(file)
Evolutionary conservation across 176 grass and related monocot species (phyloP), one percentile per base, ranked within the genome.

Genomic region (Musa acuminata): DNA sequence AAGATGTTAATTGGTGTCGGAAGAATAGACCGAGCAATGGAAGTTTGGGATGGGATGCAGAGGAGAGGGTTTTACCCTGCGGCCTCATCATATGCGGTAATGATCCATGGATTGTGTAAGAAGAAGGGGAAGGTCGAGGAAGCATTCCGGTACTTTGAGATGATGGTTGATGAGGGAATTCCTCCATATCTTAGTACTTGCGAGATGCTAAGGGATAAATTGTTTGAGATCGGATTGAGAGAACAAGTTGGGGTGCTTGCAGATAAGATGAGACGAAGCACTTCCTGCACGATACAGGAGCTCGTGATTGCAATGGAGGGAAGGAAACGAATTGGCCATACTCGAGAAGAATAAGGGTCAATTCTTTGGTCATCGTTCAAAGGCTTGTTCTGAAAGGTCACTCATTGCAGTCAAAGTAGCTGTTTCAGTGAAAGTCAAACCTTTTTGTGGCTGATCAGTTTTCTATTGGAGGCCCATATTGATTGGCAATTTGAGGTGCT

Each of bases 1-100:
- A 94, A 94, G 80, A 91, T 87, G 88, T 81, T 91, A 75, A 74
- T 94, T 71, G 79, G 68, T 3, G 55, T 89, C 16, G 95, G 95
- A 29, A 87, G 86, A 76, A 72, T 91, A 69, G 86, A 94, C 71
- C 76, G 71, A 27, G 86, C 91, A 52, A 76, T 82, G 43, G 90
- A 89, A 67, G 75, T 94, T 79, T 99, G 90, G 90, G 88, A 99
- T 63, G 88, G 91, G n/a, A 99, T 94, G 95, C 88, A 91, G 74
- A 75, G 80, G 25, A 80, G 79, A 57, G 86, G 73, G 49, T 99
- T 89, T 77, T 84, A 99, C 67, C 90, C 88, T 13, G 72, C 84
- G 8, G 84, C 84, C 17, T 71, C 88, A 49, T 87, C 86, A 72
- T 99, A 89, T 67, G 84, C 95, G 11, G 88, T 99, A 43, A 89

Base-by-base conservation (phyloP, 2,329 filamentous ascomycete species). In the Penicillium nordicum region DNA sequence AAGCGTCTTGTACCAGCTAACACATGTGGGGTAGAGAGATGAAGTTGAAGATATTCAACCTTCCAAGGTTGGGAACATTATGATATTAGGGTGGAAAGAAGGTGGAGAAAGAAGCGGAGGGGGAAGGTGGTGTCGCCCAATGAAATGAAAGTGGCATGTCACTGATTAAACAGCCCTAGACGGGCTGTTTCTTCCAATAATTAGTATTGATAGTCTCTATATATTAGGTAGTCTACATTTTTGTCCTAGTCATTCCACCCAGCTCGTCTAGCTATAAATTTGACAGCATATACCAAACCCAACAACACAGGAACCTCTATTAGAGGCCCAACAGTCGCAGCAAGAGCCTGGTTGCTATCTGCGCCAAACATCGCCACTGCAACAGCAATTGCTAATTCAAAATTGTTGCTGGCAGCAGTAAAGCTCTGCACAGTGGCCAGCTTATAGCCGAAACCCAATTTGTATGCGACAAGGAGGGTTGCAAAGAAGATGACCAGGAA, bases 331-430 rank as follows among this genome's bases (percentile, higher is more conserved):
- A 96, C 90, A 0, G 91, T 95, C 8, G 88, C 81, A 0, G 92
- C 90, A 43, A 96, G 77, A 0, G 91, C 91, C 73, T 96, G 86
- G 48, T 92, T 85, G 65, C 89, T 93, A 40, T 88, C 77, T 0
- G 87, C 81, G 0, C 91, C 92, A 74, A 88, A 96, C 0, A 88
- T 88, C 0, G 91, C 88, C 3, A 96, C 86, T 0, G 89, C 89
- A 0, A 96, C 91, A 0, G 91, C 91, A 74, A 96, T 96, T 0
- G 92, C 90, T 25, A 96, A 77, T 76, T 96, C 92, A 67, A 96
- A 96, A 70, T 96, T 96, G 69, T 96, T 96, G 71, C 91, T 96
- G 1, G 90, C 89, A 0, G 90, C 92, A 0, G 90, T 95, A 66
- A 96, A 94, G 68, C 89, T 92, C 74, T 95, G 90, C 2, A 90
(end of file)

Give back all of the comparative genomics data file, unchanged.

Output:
Evolutionary conservation across 176 grass and related monocot species (phyloP), one percentile per base, ranked within the genome.

Genomic region (Musa acuminata): DNA sequence AAGATGTTAATTGGTGTCGGAAGAATAGACCGAGCAATGGAAGTTTGGGATGGGATGCAGAGGAGAGGGTTTTACCCTGCGGCCTCATCATATGCGGTAATGATCCATGGATTGTGTAAGAAGAAGGGGAAGGTCGAGGAAGCATTCCGGTACTTTGAGATGATGGTTGATGAGGGAATTCCTCCATATCTTAGTACTTGCGAGATGCTAAGGGATAAATTGTTTGAGATCGGATTGAGAGAACAAGTTGGGGTGCTTGCAGATAAGATGAGACGAAGCACTTCCTGCACGATACAGGAGCTCGTGATTGCAATGGAGGGAAGGAAACGAATTGGCCATACTCGAGAAGAATAAGGGTCAATTCTTTGGTCATCGTTCAAAGGCTTGTTCTGAAAGGTCACTCATTGCAGTCAAAGTAGCTGTTTCAGTGAAAGTCAAACCTTTTTGTGGCTGATCAGTTTTCTATTGGAGGCCCATATTGATTGGCAATTTGAGGTGCT

Each of bases 1-100:
- A 94, A 94, G 80, A 91, T 87, G 88, T 81, T 91, A 75, A 74
- T 94, T 71, G 79, G 68, T 3, G 55, T 89, C 16, G 95, G 95
- A 29, A 87, G 86, A 76, A 72, T 91, A 69, G 86, A 94, C 71
- C 76, G 71, A 27, G 86, C 91, A 52, A 76, T 82, G 43, G 90
- A 89, A 67, G 75, T 94, T 79, T 99, G 90, G 90, G 88, A 99
- T 63, G 88, G 91, G n/a, A 99, T 94, G 95, C 88, A 91, G 74
- A 75, G 80, G 25, A 80, G 79, A 57, G 86, G 73, G 49, T 99
- T 89, T 77, T 84, A 99, C 67, C 90, C 88, T 13, G 72, C 84
- G 8, G 84, C 84, C 17, T 71, C 88, A 49, T 87, C 86, A 72
- T 99, A 89, T 67, G 84, C 95, G 11, G 88, T 99, A 43, A 89

Base-by-base conservation (phyloP, 2,329 filamentous ascomycete species). In the Penicillium nordicum region DNA sequence AAGCGTCTTGTACCAGCTAACACATGTGGGGTAGAGAGATGAAGTTGAAGATATTCAACCTTCCAAGGTTGGGAACATTATGATATTAGGGTGGAAAGAAGGTGGAGAAAGAAGCGGAGGGGGAAGGTGGTGTCGCCCAATGAAATGAAAGTGGCATGTCACTGATTAAACAGCCCTAGACGGGCTGTTTCTTCCAATAATTAGTATTGATAGTCTCTATATATTAGGTAGTCTACATTTTTGTCCTAGTCATTCCACCCAGCTCGTCTAGCTATAAATTTGACAGCATATACCAAACCCAACAACACAGGAACCTCTATTAGAGGCCCAACAGTCGCAGCAAGAGCCTGGTTGCTATCTGCGCCAAACATCGCCACTGCAACAGCAATTGCTAATTCAAAATTGTTGCTGGCAGCAGTAAAGCTCTGCACAGTGGCCAGCTTATAGCCGAAACCCAATTTGTATGCGACAAGGAGGGTTGCAAAGAAGATGACCAGGAA, bases 331-430 rank as follows among this genome's bases (percentile, higher is more conserved):
- A 96, C 90, A 0, G 91, T 95, C 8, G 88, C 81, A 0, G 92
- C 90, A 43, A 96, G 77, A 0, G 91, C 91, C 73, T 96, G 86
- G 48, T 92, T 85, G 65, C 89, T 93, A 40, T 88, C 77, T 0
- G 87, C 81, G 0, C 91, C 92, A 74, A 88, A 96, C 0, A 88
- T 88, C 0, G 91, C 88, C 3, A 96, C 86, T 0, G 89, C 89
- A 0, A 96, C 91, A 0, G 91, C 91, A 74, A 96, T 96, T 0
- G 92, C 90, T 25, A 96, A 77, T 76, T 96, C 92, A 67, A 96
- A 96, A 70, T 96, T 96, G 69, T 96, T 96, G 71, C 91, T 96
- G 1, G 90, C 89, A 0, G 90, C 92, A 0, G 90, T 95, A 66
- A 96, A 94, G 68, C 89, T 92, C 74, T 95, G 90, C 2, A 90